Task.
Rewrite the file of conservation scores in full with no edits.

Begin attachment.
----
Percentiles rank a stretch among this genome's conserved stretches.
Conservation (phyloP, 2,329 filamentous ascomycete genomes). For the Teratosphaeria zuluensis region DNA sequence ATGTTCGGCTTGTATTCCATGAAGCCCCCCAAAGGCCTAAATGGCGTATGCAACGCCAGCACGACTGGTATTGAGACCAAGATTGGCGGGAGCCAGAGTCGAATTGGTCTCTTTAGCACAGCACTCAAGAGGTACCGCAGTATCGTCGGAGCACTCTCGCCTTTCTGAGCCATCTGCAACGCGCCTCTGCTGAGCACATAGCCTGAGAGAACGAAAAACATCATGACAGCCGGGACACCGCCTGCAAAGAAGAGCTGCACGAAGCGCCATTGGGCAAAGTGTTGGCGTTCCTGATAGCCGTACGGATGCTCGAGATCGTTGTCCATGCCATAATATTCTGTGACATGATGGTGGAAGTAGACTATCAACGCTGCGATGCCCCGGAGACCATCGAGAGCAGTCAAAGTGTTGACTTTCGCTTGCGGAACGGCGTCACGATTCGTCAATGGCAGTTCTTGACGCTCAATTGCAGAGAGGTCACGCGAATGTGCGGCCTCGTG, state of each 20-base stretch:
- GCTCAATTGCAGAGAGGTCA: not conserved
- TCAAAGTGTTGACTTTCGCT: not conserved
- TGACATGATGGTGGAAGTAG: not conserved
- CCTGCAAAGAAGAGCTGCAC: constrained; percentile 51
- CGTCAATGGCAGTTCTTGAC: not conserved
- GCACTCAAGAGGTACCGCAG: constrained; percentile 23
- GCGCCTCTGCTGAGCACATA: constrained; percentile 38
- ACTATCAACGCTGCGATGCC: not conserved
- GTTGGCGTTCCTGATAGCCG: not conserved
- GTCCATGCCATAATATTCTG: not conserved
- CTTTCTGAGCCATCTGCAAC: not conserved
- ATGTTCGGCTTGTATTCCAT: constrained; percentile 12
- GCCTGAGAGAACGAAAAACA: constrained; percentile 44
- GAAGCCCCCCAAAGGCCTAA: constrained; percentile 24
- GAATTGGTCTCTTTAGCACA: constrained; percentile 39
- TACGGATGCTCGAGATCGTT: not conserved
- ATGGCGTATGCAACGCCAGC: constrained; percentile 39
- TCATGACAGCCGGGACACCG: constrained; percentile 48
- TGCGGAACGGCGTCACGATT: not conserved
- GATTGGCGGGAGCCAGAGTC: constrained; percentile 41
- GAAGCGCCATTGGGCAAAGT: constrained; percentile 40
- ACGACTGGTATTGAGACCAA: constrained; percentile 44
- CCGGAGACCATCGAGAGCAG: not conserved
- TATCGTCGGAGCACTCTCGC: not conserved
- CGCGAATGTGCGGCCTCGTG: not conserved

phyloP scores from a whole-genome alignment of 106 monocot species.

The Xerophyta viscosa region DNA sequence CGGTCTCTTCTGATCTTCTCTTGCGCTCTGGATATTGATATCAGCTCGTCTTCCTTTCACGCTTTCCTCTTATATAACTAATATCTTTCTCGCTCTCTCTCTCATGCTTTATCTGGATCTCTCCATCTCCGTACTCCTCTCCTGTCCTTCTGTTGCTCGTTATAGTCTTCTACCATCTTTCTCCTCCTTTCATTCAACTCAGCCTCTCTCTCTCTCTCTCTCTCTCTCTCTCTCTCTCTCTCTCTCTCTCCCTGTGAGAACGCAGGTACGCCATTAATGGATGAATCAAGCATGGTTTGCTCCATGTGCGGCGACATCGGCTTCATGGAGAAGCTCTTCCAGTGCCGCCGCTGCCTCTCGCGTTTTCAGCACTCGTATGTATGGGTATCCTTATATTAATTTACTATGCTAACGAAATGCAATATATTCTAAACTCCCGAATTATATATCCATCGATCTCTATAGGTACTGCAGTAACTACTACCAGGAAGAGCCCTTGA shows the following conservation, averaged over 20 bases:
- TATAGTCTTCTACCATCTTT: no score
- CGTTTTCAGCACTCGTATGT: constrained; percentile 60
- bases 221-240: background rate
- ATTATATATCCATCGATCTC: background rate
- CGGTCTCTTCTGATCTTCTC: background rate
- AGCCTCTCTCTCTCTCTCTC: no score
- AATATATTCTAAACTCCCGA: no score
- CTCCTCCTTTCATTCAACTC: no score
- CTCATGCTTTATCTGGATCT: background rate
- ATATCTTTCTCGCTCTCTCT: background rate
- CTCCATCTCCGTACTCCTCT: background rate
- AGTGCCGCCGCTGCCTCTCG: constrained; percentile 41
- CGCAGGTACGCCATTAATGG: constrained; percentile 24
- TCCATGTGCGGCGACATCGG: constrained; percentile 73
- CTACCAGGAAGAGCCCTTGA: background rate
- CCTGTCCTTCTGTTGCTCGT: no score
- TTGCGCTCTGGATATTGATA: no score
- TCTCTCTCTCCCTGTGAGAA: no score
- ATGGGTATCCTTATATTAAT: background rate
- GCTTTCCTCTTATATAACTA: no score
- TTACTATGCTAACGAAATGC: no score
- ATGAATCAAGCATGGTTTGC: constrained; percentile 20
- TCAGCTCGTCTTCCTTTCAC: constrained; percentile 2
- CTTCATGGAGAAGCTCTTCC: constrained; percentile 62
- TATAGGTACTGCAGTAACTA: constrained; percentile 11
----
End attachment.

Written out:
Percentiles rank a stretch among this genome's conserved stretches.
Conservation (phyloP, 2,329 filamentous ascomycete genomes). For the Teratosphaeria zuluensis region DNA sequence ATGTTCGGCTTGTATTCCATGAAGCCCCCCAAAGGCCTAAATGGCGTATGCAACGCCAGCACGACTGGTATTGAGACCAAGATTGGCGGGAGCCAGAGTCGAATTGGTCTCTTTAGCACAGCACTCAAGAGGTACCGCAGTATCGTCGGAGCACTCTCGCCTTTCTGAGCCATCTGCAACGCGCCTCTGCTGAGCACATAGCCTGAGAGAACGAAAAACATCATGACAGCCGGGACACCGCCTGCAAAGAAGAGCTGCACGAAGCGCCATTGGGCAAAGTGTTGGCGTTCCTGATAGCCGTACGGATGCTCGAGATCGTTGTCCATGCCATAATATTCTGTGACATGATGGTGGAAGTAGACTATCAACGCTGCGATGCCCCGGAGACCATCGAGAGCAGTCAAAGTGTTGACTTTCGCTTGCGGAACGGCGTCACGATTCGTCAATGGCAGTTCTTGACGCTCAATTGCAGAGAGGTCACGCGAATGTGCGGCCTCGTG, state of each 20-base stretch:
- GCTCAATTGCAGAGAGGTCA: not conserved
- TCAAAGTGTTGACTTTCGCT: not conserved
- TGACATGATGGTGGAAGTAG: not conserved
- CCTGCAAAGAAGAGCTGCAC: constrained; percentile 51
- CGTCAATGGCAGTTCTTGAC: not conserved
- GCACTCAAGAGGTACCGCAG: constrained; percentile 23
- GCGCCTCTGCTGAGCACATA: constrained; percentile 38
- ACTATCAACGCTGCGATGCC: not conserved
- GTTGGCGTTCCTGATAGCCG: not conserved
- GTCCATGCCATAATATTCTG: not conserved
- CTTTCTGAGCCATCTGCAAC: not conserved
- ATGTTCGGCTTGTATTCCAT: constrained; percentile 12
- GCCTGAGAGAACGAAAAACA: constrained; percentile 44
- GAAGCCCCCCAAAGGCCTAA: constrained; percentile 24
- GAATTGGTCTCTTTAGCACA: constrained; percentile 39
- TACGGATGCTCGAGATCGTT: not conserved
- ATGGCGTATGCAACGCCAGC: constrained; percentile 39
- TCATGACAGCCGGGACACCG: constrained; percentile 48
- TGCGGAACGGCGTCACGATT: not conserved
- GATTGGCGGGAGCCAGAGTC: constrained; percentile 41
- GAAGCGCCATTGGGCAAAGT: constrained; percentile 40
- ACGACTGGTATTGAGACCAA: constrained; percentile 44
- CCGGAGACCATCGAGAGCAG: not conserved
- TATCGTCGGAGCACTCTCGC: not conserved
- CGCGAATGTGCGGCCTCGTG: not conserved

phyloP scores from a whole-genome alignment of 106 monocot species.

The Xerophyta viscosa region DNA sequence CGGTCTCTTCTGATCTTCTCTTGCGCTCTGGATATTGATATCAGCTCGTCTTCCTTTCACGCTTTCCTCTTATATAACTAATATCTTTCTCGCTCTCTCTCTCATGCTTTATCTGGATCTCTCCATCTCCGTACTCCTCTCCTGTCCTTCTGTTGCTCGTTATAGTCTTCTACCATCTTTCTCCTCCTTTCATTCAACTCAGCCTCTCTCTCTCTCTCTCTCTCTCTCTCTCTCTCTCTCTCTCTCTCTCCCTGTGAGAACGCAGGTACGCCATTAATGGATGAATCAAGCATGGTTTGCTCCATGTGCGGCGACATCGGCTTCATGGAGAAGCTCTTCCAGTGCCGCCGCTGCCTCTCGCGTTTTCAGCACTCGTATGTATGGGTATCCTTATATTAATTTACTATGCTAACGAAATGCAATATATTCTAAACTCCCGAATTATATATCCATCGATCTCTATAGGTACTGCAGTAACTACTACCAGGAAGAGCCCTTGA shows the following conservation, averaged over 20 bases:
- TATAGTCTTCTACCATCTTT: no score
- CGTTTTCAGCACTCGTATGT: constrained; percentile 60
- bases 221-240: background rate
- ATTATATATCCATCGATCTC: background rate
- CGGTCTCTTCTGATCTTCTC: background rate
- AGCCTCTCTCTCTCTCTCTC: no score
- AATATATTCTAAACTCCCGA: no score
- CTCCTCCTTTCATTCAACTC: no score
- CTCATGCTTTATCTGGATCT: background rate
- ATATCTTTCTCGCTCTCTCT: background rate
- CTCCATCTCCGTACTCCTCT: background rate
- AGTGCCGCCGCTGCCTCTCG: constrained; percentile 41
- CGCAGGTACGCCATTAATGG: constrained; percentile 24
- TCCATGTGCGGCGACATCGG: constrained; percentile 73
- CTACCAGGAAGAGCCCTTGA: background rate
- CCTGTCCTTCTGTTGCTCGT: no score
- TTGCGCTCTGGATATTGATA: no score
- TCTCTCTCTCCCTGTGAGAA: no score
- ATGGGTATCCTTATATTAAT: background rate
- GCTTTCCTCTTATATAACTA: no score
- TTACTATGCTAACGAAATGC: no score
- ATGAATCAAGCATGGTTTGC: constrained; percentile 20
- TCAGCTCGTCTTCCTTTCAC: constrained; percentile 2
- CTTCATGGAGAAGCTCTTCC: constrained; percentile 62
- TATAGGTACTGCAGTAACTA: constrained; percentile 11